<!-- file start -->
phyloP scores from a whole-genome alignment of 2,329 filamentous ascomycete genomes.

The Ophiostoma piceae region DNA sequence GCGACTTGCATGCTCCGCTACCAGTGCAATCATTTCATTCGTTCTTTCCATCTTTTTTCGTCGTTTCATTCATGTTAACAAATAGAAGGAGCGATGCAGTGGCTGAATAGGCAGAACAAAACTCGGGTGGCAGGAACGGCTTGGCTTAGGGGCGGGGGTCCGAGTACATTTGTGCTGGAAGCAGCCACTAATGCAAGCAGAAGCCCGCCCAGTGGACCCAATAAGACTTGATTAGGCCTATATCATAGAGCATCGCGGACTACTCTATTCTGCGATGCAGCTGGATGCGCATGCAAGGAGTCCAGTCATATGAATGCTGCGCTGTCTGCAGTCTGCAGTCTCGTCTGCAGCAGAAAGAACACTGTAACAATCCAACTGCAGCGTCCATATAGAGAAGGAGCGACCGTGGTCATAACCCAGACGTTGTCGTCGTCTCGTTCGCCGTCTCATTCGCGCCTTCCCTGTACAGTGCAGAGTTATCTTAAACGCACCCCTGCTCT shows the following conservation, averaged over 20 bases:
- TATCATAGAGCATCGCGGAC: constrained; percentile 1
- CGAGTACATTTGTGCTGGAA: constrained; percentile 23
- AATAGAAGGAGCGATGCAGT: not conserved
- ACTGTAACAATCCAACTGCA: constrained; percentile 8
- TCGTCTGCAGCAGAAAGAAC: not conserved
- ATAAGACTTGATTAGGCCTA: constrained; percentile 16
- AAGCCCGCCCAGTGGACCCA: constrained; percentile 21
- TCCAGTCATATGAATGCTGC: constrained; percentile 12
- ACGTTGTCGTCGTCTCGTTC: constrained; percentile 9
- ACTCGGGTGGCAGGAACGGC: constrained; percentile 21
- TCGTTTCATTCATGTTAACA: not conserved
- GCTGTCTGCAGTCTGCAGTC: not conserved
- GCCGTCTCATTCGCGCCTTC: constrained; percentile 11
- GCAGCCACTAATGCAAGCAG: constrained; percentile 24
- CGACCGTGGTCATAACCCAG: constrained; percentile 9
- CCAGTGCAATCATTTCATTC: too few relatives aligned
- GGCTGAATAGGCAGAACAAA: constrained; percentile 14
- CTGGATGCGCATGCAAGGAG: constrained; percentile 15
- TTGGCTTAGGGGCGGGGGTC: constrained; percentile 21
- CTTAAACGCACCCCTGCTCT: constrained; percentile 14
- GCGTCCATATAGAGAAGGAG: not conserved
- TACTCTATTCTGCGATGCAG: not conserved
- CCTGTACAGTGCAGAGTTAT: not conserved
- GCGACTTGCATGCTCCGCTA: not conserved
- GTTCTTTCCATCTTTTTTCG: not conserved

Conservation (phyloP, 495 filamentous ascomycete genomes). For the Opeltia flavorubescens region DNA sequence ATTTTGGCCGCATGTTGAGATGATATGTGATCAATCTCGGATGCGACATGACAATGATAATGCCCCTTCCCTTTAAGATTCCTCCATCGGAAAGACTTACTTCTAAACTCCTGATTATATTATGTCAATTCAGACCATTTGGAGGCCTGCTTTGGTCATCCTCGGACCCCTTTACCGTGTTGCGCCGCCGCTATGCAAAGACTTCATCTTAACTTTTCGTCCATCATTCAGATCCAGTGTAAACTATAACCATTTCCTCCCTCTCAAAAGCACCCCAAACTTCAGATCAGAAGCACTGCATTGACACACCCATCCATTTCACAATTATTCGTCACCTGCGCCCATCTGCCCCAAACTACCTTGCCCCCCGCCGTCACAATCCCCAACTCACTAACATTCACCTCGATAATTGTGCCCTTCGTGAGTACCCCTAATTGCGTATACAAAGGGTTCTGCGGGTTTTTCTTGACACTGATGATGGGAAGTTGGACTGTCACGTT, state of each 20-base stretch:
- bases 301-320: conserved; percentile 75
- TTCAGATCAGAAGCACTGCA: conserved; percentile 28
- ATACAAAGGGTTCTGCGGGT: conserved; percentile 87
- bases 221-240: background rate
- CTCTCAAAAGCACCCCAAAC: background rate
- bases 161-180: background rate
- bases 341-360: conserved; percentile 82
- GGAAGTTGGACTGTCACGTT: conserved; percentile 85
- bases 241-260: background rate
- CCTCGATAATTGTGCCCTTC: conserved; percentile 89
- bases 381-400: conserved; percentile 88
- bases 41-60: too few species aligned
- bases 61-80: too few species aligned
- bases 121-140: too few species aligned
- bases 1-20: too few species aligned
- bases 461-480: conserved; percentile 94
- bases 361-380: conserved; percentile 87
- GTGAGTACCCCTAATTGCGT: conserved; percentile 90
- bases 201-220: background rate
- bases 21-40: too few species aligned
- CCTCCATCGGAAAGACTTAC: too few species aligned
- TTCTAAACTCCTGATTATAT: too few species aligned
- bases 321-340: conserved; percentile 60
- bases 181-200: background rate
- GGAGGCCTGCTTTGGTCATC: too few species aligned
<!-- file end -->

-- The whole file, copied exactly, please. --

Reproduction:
phyloP scores from a whole-genome alignment of 2,329 filamentous ascomycete genomes.

The Ophiostoma piceae region DNA sequence GCGACTTGCATGCTCCGCTACCAGTGCAATCATTTCATTCGTTCTTTCCATCTTTTTTCGTCGTTTCATTCATGTTAACAAATAGAAGGAGCGATGCAGTGGCTGAATAGGCAGAACAAAACTCGGGTGGCAGGAACGGCTTGGCTTAGGGGCGGGGGTCCGAGTACATTTGTGCTGGAAGCAGCCACTAATGCAAGCAGAAGCCCGCCCAGTGGACCCAATAAGACTTGATTAGGCCTATATCATAGAGCATCGCGGACTACTCTATTCTGCGATGCAGCTGGATGCGCATGCAAGGAGTCCAGTCATATGAATGCTGCGCTGTCTGCAGTCTGCAGTCTCGTCTGCAGCAGAAAGAACACTGTAACAATCCAACTGCAGCGTCCATATAGAGAAGGAGCGACCGTGGTCATAACCCAGACGTTGTCGTCGTCTCGTTCGCCGTCTCATTCGCGCCTTCCCTGTACAGTGCAGAGTTATCTTAAACGCACCCCTGCTCT shows the following conservation, averaged over 20 bases:
- TATCATAGAGCATCGCGGAC: constrained; percentile 1
- CGAGTACATTTGTGCTGGAA: constrained; percentile 23
- AATAGAAGGAGCGATGCAGT: not conserved
- ACTGTAACAATCCAACTGCA: constrained; percentile 8
- TCGTCTGCAGCAGAAAGAAC: not conserved
- ATAAGACTTGATTAGGCCTA: constrained; percentile 16
- AAGCCCGCCCAGTGGACCCA: constrained; percentile 21
- TCCAGTCATATGAATGCTGC: constrained; percentile 12
- ACGTTGTCGTCGTCTCGTTC: constrained; percentile 9
- ACTCGGGTGGCAGGAACGGC: constrained; percentile 21
- TCGTTTCATTCATGTTAACA: not conserved
- GCTGTCTGCAGTCTGCAGTC: not conserved
- GCCGTCTCATTCGCGCCTTC: constrained; percentile 11
- GCAGCCACTAATGCAAGCAG: constrained; percentile 24
- CGACCGTGGTCATAACCCAG: constrained; percentile 9
- CCAGTGCAATCATTTCATTC: too few relatives aligned
- GGCTGAATAGGCAGAACAAA: constrained; percentile 14
- CTGGATGCGCATGCAAGGAG: constrained; percentile 15
- TTGGCTTAGGGGCGGGGGTC: constrained; percentile 21
- CTTAAACGCACCCCTGCTCT: constrained; percentile 14
- GCGTCCATATAGAGAAGGAG: not conserved
- TACTCTATTCTGCGATGCAG: not conserved
- CCTGTACAGTGCAGAGTTAT: not conserved
- GCGACTTGCATGCTCCGCTA: not conserved
- GTTCTTTCCATCTTTTTTCG: not conserved

Conservation (phyloP, 495 filamentous ascomycete genomes). For the Opeltia flavorubescens region DNA sequence ATTTTGGCCGCATGTTGAGATGATATGTGATCAATCTCGGATGCGACATGACAATGATAATGCCCCTTCCCTTTAAGATTCCTCCATCGGAAAGACTTACTTCTAAACTCCTGATTATATTATGTCAATTCAGACCATTTGGAGGCCTGCTTTGGTCATCCTCGGACCCCTTTACCGTGTTGCGCCGCCGCTATGCAAAGACTTCATCTTAACTTTTCGTCCATCATTCAGATCCAGTGTAAACTATAACCATTTCCTCCCTCTCAAAAGCACCCCAAACTTCAGATCAGAAGCACTGCATTGACACACCCATCCATTTCACAATTATTCGTCACCTGCGCCCATCTGCCCCAAACTACCTTGCCCCCCGCCGTCACAATCCCCAACTCACTAACATTCACCTCGATAATTGTGCCCTTCGTGAGTACCCCTAATTGCGTATACAAAGGGTTCTGCGGGTTTTTCTTGACACTGATGATGGGAAGTTGGACTGTCACGTT, state of each 20-base stretch:
- bases 301-320: conserved; percentile 75
- TTCAGATCAGAAGCACTGCA: conserved; percentile 28
- ATACAAAGGGTTCTGCGGGT: conserved; percentile 87
- bases 221-240: background rate
- CTCTCAAAAGCACCCCAAAC: background rate
- bases 161-180: background rate
- bases 341-360: conserved; percentile 82
- GGAAGTTGGACTGTCACGTT: conserved; percentile 85
- bases 241-260: background rate
- CCTCGATAATTGTGCCCTTC: conserved; percentile 89
- bases 381-400: conserved; percentile 88
- bases 41-60: too few species aligned
- bases 61-80: too few species aligned
- bases 121-140: too few species aligned
- bases 1-20: too few species aligned
- bases 461-480: conserved; percentile 94
- bases 361-380: conserved; percentile 87
- GTGAGTACCCCTAATTGCGT: conserved; percentile 90
- bases 201-220: background rate
- bases 21-40: too few species aligned
- CCTCCATCGGAAAGACTTAC: too few species aligned
- TTCTAAACTCCTGATTATAT: too few species aligned
- bases 321-340: conserved; percentile 60
- bases 181-200: background rate
- GGAGGCCTGCTTTGGTCATC: too few species aligned